Plurality in the modern world is undeniable. We are forever being informed about the global village and about how the world is literally shrinking with the growth of communication technologies. Twenty years ago the internet wasn’t of particular interest to the general population, only specialists and adventurous hobbyists. Now it is hard to imagine no BBC I-Player, Facebook or Hulu.
A recognition of the pluralism in the world has occurred and multiculturalism is now a part of the contemporary fabric which cloaks the world. One hears claims that multiculturalism has failed. This is a fairly foolish comment as multiculturalism just is, to apply levels of success or failure to it is to make judgements where none belong. Regardless of ones opinion the growth of cheap transport has changed the world and folk will now cross continents to find the best possible lives they can for themselves. It is somewhat ironic that many perceive that ‘better’ life to be here in the West: For although our physical world is a richer one, where hardship, poverty and illness have all been reduced, where longevity has been increased, joy of life seems to have been diminished and we face serious troubles, such as global warming, technological addictions and erosion of the spiritual.
All societies, up until this point, have included ‘The Rule of Law’ as one of the bases for securing natural justice and for ensuring the positive growth of the nation-state. But whilst not directly, and most would deny at all, the Rule of Law is being challenged and undermined in ways never imagined or conceived thirty years ago. The Rule of Law is that thinking which concludes in order for human beings to flourish and grow they need a structure to follow, one which involves justice, enforces punishment and claims moral legitimacy. Whether any nation-state has actually achieved that is hugely debatable. More likely the Rule of Law is a way for powerful elites to claim legitimacy and to do what they want. Of course such corruption is not welcomed by societies and negative connotations are avoided because the Rule of Law gives as well as takes. Men take what they perceive to be justice and other sins pass by unrecorded and unseen.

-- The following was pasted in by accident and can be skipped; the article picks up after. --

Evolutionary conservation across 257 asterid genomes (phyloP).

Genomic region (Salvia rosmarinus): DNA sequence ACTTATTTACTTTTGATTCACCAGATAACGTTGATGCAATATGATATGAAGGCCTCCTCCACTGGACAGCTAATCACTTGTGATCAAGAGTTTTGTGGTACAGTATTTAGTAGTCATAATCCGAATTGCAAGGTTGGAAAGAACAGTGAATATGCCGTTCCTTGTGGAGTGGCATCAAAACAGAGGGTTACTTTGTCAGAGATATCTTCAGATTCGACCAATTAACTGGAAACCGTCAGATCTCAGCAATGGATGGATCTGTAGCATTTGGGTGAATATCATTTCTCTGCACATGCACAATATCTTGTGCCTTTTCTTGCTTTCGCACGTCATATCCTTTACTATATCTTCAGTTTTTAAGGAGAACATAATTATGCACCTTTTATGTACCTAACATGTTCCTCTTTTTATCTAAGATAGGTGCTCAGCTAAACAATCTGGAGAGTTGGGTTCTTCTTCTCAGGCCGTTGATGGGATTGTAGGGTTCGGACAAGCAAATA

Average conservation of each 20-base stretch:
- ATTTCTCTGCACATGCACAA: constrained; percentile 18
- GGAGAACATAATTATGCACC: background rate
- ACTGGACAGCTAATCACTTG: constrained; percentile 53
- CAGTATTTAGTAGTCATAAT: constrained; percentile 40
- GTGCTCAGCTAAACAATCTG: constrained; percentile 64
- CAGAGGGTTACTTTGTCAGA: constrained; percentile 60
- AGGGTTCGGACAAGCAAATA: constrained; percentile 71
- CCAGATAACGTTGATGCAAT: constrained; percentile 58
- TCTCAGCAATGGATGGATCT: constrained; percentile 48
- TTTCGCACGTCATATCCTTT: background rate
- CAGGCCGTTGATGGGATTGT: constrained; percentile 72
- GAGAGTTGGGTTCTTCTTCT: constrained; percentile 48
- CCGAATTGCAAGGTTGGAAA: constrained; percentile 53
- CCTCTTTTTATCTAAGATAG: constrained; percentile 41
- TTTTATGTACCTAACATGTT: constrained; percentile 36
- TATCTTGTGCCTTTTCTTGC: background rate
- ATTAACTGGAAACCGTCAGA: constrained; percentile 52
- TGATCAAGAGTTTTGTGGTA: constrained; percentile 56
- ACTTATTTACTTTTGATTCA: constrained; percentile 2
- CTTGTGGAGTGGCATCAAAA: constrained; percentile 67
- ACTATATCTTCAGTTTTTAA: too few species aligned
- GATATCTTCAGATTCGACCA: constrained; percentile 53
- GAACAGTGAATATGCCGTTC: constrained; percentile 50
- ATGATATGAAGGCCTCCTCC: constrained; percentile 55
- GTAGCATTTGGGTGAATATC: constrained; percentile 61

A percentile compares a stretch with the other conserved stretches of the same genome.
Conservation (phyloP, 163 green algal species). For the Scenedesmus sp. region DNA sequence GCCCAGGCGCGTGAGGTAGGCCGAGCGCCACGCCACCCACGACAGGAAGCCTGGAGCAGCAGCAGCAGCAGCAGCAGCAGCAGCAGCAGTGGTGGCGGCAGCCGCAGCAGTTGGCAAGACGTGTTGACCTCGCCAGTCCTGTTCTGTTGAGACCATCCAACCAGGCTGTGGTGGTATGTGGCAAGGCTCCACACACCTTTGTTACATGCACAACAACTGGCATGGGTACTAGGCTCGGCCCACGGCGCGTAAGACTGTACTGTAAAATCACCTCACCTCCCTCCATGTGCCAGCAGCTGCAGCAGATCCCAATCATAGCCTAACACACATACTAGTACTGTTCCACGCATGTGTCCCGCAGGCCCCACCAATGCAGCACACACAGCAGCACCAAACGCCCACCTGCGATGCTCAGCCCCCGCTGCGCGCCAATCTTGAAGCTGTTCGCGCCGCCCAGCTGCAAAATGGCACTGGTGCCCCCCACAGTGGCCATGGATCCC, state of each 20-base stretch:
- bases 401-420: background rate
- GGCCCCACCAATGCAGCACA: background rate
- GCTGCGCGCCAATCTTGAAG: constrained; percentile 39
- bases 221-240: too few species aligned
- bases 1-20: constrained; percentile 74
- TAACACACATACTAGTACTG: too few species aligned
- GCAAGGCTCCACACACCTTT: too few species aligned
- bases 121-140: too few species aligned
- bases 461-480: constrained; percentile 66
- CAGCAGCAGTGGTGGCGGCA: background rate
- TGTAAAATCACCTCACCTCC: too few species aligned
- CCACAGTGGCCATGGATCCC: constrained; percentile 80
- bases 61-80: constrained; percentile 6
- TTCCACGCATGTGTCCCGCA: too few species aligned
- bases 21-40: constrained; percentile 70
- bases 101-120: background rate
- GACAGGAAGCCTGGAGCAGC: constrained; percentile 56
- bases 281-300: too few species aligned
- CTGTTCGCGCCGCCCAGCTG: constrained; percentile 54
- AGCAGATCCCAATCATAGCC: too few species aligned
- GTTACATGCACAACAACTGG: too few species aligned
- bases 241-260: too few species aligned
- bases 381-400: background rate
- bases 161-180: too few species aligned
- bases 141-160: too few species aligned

Plurality will change all of that. It is unavoidable, but very few recognise or value such a claim. Take Copyright as a small example. Most young people will not be able to describe Copyright to you. And as the years pass that becomes the common stance for thirty and forty year olds. In a world were information can be transmitted and cloned in nano seconds the idea, let alone enforcement, of a Copyright law, seems anachronistic and out of place. Apply this thinking to Law in general and one can see how it is being slowly eroded away. When it becomes unenforceable who knows what will fill the abyss.
The Rule of Law has been fundamental to the growth of societies. To claim it is on its way out or is likely to be replaced will be sneered at by many. What can possibly replace such a structure, which is both a natural development and representative of natural justice? Take away the Rule of Law and societies will crumble- surely. The difficulty in envisaging such a situation has many strands. Firstly any evidence is only anecdotal. The systemic failure of punishment as a way of dealing with those who do not respect the rule of Law has never been properly researched or investigated. When Darwin (perhaps Gilbert White) offered evolution as an explanation for change his ideas were initially dismissed as ludicrous. Galileo suffered the same fate. Even with scientific empiricism new ideas are rejected and if they persist are then assimilated, made to fit the landscape of the day. When the Rule of Law, with all its absolutes and certainties is eventually revealed to be nothing more than the Emperor’s new clothes* then great minds will need to find alternatives, for at the moment there are none and it is difficult to imagine any. It is akin to thinking of a new colour. It is impossible and won’t happen until we see the new colour. But it is not something to be feared.
The idea of a world without rule of Law is unimaginable, likely a return to Hobbes* life, ‘brutish and short.’Or is it? Our current focus on borders, nation states, absence of democracy, punishment, commercial laws, might over right, elitism and a false sense of security is all legitimised by a corrupt Rule of Law. No-one knows what happens next. But the Rule of Law, despite its long history, is not likely to survive. Essentially it contradicts itself, because law and justice are two very different things. All over the world one can witness the clamour to hold onto our current ways, from new laws concerning the digital revolution through to the neo-imperialism which is carried out under the guise of justice. Almost every area of life contains parts which are not eased by the Rule of Law but are made more difficult and complex. Some new thinking needs to occur. It would be better if we were prepared for the next step but, in our oh-so human way, it is more likely we will not be, but will be caught unawares.
* ‘The Emperor’s New Clothes’ is a fairy tale in which the Emperor’s much favoured new suite of clothes turn out to be nothing at all.
Thomas Hobbes was an early English philosopher. (1588-1679)